This article is organised as follows. In the next section, we map out how different authors define polarity and choose our approach to the concept for this article. Then, we assess some of the most fundamental critiques of polarity that arose in the 2010s literature. After that, we trace possible indicators and analytical criteria to enhance our definition of polarity and apply the concept to describe the relative distribution of military power in U.S.-China competition as well as the latent power underlying it. Finally, we summarise the key results of this article in the conclusion.


Defining polarity

Scholars and policymakers have continuously expressed divergent and contradictory views about polarity, so there is hardly a consensus within the literature about what this key concept means and how to measure it. One of the few widely accepted premises is that polarity is used to determine the number of great powers in the international system. The myriad of scholars who have written about this subject can be divided into three groups contingent upon what they share in common regarding the definitions of polarity. These three groups are categorised as follows: first, the all-encompassing material approach, second, the inclusive approach and, third, the military power approach.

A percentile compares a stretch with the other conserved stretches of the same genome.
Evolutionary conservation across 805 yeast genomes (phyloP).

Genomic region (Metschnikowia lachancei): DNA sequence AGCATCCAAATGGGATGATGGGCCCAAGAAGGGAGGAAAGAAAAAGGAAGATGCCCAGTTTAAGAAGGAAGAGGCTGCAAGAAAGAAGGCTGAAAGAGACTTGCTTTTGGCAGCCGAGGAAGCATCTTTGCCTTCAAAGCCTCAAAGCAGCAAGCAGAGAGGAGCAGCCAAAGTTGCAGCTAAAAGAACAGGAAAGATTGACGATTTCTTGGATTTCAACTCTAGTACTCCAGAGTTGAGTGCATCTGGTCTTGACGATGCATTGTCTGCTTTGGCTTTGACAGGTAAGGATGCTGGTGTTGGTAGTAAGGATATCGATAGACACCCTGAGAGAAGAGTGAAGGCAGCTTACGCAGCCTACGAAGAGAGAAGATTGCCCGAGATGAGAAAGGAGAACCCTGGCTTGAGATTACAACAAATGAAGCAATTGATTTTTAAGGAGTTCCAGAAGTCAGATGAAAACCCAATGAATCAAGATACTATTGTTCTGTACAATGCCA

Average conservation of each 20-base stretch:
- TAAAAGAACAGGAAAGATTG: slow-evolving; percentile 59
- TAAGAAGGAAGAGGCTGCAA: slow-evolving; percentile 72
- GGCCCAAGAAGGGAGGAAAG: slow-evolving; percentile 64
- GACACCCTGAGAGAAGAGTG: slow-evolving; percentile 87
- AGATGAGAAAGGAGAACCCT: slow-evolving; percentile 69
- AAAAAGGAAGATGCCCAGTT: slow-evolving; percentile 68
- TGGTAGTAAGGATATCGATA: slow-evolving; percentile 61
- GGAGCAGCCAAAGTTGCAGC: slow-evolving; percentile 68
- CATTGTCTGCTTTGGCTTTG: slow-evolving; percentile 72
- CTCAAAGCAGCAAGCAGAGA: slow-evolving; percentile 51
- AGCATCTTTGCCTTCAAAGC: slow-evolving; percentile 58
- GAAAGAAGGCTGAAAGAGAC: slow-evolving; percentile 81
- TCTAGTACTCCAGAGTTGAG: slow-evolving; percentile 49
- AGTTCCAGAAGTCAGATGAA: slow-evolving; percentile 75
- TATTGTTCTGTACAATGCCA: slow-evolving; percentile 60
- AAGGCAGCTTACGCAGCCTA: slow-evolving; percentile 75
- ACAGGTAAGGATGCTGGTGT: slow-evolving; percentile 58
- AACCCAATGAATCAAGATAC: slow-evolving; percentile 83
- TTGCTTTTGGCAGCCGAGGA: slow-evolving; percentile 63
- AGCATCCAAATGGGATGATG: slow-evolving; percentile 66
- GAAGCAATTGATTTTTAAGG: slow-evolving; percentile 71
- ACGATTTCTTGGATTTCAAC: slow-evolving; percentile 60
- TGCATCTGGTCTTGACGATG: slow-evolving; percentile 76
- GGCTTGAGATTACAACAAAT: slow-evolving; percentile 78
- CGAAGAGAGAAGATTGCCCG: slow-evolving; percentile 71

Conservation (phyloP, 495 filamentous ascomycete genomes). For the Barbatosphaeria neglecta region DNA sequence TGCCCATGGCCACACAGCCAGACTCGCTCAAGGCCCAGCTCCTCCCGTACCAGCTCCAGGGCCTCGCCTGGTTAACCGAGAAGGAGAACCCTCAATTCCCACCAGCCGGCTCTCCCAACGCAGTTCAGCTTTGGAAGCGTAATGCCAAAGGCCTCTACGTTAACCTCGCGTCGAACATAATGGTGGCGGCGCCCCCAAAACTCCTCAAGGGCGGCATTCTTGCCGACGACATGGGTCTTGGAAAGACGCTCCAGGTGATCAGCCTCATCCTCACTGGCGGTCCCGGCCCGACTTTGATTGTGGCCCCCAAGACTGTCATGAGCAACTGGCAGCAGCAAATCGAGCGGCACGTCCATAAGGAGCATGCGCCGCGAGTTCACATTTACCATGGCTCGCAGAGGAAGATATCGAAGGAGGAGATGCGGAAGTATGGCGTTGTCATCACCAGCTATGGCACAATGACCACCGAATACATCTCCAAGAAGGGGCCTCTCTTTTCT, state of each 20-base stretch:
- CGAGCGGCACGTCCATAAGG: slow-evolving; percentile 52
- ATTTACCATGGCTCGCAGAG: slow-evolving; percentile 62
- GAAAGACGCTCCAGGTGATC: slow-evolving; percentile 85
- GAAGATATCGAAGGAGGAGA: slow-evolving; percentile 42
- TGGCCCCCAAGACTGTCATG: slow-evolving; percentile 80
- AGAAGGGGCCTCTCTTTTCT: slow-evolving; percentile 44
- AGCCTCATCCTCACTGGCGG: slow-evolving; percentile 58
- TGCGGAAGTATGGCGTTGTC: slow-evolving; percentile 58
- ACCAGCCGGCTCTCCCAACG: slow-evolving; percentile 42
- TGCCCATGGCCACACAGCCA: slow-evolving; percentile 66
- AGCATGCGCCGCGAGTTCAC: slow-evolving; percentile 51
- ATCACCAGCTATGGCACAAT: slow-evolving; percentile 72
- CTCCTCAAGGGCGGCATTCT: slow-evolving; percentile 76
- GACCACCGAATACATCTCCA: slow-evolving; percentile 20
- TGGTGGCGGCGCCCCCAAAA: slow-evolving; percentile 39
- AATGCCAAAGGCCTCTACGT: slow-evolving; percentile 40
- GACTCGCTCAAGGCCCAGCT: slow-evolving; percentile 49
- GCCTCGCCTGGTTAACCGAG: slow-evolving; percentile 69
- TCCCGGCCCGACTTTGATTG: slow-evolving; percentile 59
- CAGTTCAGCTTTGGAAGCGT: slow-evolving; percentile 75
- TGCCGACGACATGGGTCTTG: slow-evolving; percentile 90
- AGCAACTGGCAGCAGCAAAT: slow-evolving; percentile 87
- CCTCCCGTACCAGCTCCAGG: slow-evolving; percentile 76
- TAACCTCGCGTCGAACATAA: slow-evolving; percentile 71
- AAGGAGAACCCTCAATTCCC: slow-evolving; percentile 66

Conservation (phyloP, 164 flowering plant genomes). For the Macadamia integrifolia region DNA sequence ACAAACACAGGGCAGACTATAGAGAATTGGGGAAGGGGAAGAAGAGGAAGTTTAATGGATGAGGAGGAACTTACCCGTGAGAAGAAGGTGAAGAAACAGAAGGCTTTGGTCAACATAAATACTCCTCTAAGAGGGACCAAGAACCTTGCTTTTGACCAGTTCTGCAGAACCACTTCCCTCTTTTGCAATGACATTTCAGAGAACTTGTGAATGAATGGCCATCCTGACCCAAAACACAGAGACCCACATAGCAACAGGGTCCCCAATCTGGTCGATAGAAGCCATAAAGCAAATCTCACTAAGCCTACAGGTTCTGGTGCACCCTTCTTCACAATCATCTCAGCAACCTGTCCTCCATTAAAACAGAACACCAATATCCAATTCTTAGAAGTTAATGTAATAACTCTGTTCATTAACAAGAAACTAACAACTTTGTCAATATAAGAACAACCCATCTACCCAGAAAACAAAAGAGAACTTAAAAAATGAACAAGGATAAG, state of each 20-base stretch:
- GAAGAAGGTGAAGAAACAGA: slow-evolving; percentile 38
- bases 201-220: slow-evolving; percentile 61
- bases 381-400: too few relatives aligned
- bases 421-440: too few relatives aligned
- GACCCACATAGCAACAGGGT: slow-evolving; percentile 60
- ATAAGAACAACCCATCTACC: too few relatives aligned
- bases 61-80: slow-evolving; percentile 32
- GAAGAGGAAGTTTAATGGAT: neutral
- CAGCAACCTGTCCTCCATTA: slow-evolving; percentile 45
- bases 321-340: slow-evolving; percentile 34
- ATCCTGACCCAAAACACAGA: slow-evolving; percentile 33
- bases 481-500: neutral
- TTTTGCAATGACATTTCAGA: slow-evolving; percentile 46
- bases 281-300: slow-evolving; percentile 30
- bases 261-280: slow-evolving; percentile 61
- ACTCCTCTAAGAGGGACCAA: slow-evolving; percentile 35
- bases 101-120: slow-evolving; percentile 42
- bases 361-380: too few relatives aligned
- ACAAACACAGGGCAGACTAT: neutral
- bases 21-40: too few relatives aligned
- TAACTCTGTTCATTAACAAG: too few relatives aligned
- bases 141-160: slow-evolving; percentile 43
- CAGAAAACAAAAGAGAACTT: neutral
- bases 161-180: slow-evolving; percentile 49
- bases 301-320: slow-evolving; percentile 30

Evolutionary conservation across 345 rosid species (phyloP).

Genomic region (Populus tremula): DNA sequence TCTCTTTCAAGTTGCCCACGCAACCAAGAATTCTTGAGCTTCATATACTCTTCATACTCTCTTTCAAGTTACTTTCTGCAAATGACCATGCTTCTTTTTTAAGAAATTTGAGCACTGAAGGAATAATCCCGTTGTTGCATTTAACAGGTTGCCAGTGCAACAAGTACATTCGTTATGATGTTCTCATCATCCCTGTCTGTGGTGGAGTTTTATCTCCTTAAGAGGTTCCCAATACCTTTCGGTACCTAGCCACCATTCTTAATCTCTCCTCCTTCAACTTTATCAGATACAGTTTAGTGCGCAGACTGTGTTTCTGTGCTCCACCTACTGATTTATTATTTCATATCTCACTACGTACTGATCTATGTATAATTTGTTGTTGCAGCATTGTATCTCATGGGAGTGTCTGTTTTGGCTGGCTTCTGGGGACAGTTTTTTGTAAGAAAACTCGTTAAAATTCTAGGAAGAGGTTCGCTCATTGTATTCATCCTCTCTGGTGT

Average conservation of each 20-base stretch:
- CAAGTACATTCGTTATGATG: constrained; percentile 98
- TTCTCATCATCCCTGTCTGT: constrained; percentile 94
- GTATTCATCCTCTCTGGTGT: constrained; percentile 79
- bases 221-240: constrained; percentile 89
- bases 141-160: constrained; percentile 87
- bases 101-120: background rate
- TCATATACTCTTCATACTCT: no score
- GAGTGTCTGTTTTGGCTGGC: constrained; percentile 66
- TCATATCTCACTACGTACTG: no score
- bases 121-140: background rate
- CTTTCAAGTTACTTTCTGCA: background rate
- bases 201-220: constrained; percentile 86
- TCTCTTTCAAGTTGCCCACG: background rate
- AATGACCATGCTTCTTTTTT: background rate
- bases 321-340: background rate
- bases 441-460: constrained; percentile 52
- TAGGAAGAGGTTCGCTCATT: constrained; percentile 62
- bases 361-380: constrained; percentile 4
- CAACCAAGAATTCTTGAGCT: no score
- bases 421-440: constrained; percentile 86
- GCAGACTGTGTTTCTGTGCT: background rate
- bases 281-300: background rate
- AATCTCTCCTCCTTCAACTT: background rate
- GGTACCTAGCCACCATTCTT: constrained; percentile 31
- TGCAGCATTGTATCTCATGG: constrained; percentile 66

The all-encompassing material approach includes scholars such as Kenneth Waltz (1979), Christopher Layne (1993) Ikenberry, Mastanduno, Wohlforth (2011), Thompson (2018) and, to some extent, Michael Beckley (2018). They usually define polarity as a reflection of how states score compared to each other in multiple categories of power, namely, population, territory, economic wealth, military capabilities, technology and (sometimes) institutional maturity. It is noticeable that this branch of the literature considers polarity an objective metric of states’ relative material capabilities.

Hal Brands (2016) and Benjamin Zala (2017) are the leading scholars of the inclusive approach. Unlike the all-encompassing material approach literature, they define polarity as more than a measure of states’ relative material capabilities. For them, polarity also reflects a wider set of intangible variables such as ideological attractiveness and how other states perceive the role of the poles. Poles are not only militarily and economically superior to others, they also execute a social role in the system.